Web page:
reopens to tell Fowler’s story | News, Sports, Jobs

FOWLER — The Butts Family Museum at the intersection of State Routes 193 and 305 at the Fowler Center reopened this year after a two-year closure due to the coronavirus pandemic.

The Fowler Historical Society, which features historic artifacts in the museum, will hold an antique car and tractor display, bake sale and basket auction on Sunday on the museum grounds.

Donations of baskets, gift cards, or anything for the auction, and baked goods for the bake sale can be dropped off at the museum from 10 a.m. to 2 p.m. Saturday.

The museum will be open to the public from 12 p.m. to 5 p.m. on Sunday. The show is scheduled for Sunday noon with the draw of the baskets from 3 p.m. The public can bring garden chairs.

On Memorial Day, the museum opened for a short time to display military exhibits. Museum curator Karen Dahman said it was the first time it had opened since the pandemic began in March 2020.

Dahman said she and curator Richard Orsborn and other members of the Fowler Historical Society secured more than 500 items cataloged for planned future online viewing.

Denise Rising, secretary of the society, said a grant was obtained from the Trumbull County Historical Society for cataloging.

“We have reached over 500 items being cataloged”, she says.

Rising said the cataloging was done during the pandemic.

“When we thought about Memorial Day services at the center, we thought now would be a good time to reopen. We felt we should reopen as people will be away. People could enter after the parade and the service,” Rising said.

Military artifacts from World War I and World War II were displayed in May. Dahman said there was also a display of his father, George Croft Jr., who served in World War II, and his grandfather, George Croft Sr., who served in World War I. Croft Jr.’s military diary was also featured from his time serving on a ship.

Dahman said soon the items will be linked to the Trumbull County Historical Society for public viewing and the Fowler Historical Society will eventually have its own site. Dahman said much of the computer work was done by her and Osborn, who took photos of the objects.

She said that David Cover, president of the company, had a lot of information available on many articles. Each photographed object includes its history.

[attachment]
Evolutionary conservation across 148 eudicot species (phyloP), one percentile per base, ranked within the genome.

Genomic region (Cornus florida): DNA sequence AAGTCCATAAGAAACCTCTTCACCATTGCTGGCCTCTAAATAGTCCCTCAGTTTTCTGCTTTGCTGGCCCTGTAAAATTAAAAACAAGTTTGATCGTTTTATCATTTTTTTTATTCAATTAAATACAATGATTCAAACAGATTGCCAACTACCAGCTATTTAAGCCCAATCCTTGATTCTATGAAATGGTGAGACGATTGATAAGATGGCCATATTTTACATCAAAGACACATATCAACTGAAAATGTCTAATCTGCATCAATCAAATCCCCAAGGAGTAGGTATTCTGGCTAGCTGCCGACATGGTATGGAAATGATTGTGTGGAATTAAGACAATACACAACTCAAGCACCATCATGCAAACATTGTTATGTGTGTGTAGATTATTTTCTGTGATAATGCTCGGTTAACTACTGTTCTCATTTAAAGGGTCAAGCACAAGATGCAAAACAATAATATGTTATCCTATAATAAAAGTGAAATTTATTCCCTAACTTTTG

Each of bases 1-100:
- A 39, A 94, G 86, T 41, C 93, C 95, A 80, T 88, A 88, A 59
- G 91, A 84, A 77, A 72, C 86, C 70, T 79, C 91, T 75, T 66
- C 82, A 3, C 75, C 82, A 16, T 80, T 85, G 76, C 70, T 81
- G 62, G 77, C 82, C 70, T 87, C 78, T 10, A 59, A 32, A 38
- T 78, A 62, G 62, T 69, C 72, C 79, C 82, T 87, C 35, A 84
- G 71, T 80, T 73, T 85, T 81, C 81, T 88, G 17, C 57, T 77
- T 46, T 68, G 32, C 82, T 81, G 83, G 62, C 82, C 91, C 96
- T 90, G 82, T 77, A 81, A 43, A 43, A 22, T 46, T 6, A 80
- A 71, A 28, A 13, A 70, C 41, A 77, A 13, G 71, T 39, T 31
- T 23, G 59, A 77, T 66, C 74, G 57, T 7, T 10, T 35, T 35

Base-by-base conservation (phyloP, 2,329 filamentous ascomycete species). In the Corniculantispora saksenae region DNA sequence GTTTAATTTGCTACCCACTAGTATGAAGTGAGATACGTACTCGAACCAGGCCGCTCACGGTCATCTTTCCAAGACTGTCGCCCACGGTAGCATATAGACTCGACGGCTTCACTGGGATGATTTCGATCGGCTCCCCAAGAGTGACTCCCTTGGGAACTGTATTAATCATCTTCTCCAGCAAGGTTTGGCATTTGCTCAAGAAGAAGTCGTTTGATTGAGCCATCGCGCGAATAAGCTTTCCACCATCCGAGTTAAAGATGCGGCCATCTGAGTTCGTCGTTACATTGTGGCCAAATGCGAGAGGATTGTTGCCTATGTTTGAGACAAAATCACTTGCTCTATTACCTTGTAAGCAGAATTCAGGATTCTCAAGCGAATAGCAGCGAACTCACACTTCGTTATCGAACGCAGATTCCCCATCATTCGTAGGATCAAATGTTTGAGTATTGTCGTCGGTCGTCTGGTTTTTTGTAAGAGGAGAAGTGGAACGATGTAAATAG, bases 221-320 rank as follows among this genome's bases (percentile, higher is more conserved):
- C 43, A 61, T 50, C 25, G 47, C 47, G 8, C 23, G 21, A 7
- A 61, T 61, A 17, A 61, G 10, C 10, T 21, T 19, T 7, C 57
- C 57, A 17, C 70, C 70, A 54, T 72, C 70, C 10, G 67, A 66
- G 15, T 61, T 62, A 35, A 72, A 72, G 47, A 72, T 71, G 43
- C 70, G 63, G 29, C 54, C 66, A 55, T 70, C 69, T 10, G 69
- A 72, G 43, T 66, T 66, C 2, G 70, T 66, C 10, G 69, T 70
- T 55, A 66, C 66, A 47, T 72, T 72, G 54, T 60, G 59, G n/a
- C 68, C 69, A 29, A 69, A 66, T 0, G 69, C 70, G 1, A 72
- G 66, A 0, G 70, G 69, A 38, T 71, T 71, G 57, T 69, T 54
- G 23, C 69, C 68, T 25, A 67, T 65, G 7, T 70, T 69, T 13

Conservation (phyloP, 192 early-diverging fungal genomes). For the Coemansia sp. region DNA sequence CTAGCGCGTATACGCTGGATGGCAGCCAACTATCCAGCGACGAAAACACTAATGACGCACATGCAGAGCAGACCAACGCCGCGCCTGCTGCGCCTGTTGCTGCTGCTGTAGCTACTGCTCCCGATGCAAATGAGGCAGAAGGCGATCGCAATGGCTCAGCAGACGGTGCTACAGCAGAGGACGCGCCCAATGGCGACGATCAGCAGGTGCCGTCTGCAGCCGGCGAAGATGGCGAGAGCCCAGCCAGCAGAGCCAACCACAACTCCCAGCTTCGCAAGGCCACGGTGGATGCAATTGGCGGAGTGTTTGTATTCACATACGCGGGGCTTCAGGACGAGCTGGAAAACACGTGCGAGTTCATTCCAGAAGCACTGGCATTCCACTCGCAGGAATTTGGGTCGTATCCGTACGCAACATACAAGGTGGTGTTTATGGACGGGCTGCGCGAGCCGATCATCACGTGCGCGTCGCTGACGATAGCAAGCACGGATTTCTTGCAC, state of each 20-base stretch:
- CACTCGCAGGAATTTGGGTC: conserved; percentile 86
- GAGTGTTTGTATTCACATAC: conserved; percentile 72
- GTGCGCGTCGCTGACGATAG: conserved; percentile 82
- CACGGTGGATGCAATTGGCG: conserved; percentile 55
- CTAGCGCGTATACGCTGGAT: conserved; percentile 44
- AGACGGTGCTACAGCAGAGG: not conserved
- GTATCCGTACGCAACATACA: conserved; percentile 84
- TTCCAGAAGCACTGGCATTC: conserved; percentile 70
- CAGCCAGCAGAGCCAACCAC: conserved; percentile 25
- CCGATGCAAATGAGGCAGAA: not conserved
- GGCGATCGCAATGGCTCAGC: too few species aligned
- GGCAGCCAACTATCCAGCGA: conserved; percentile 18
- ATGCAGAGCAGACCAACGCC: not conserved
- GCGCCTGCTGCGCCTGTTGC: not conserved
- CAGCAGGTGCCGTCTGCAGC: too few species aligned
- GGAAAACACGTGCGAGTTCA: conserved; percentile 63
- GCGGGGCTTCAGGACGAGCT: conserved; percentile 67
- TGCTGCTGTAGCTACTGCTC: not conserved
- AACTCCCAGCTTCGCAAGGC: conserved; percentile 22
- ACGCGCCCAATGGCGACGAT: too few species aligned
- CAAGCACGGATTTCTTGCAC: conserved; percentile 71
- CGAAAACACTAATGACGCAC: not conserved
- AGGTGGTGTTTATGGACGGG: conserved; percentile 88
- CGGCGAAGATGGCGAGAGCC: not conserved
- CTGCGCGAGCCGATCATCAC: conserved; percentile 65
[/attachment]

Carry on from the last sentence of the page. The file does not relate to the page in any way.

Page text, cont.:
Rising said she wanted the museum to be open once a month.

“We would like to capture the interest of a younger generation, to be able to come in and learn the history. We are learning ourselves and would like that to continue,” Rising said.

Dahman said the company receives donations for the house from time to time, often finding a box of items dropped off.

Orsborn said taking photos of the items was very time consuming.

“The most important thing was to take the photos so that we didn’t have any reflections in the photo. We haven’t finished yet. We have over 1,000 more items yet to be made. It will be a project, he said.

Dahman said the preservation grant required 500 items to be made.

Kelly Burns of Jamestown said it was nice for the public to have the opportunity to see local history in the museum’s collection.

“It’s very interesting. You can learn a piece of the history of this community,” she says.

Esther Westfall from Howland is working on her thesis in history.

“It’s a great opportunity to see local history and what’s on display here,” she says.

Rising said the house had a kitchen, dining room, living room, bedrooms and a basement.

Orsborn said he moved to Fowler in April 2020 and became interested in being active in the historical society.

“It’s a very nice house with lots of beautiful items inside. It will be good to start bringing more people inside,” he said.

The next society meeting will be September 8 at 6:30 p.m. at the community center.

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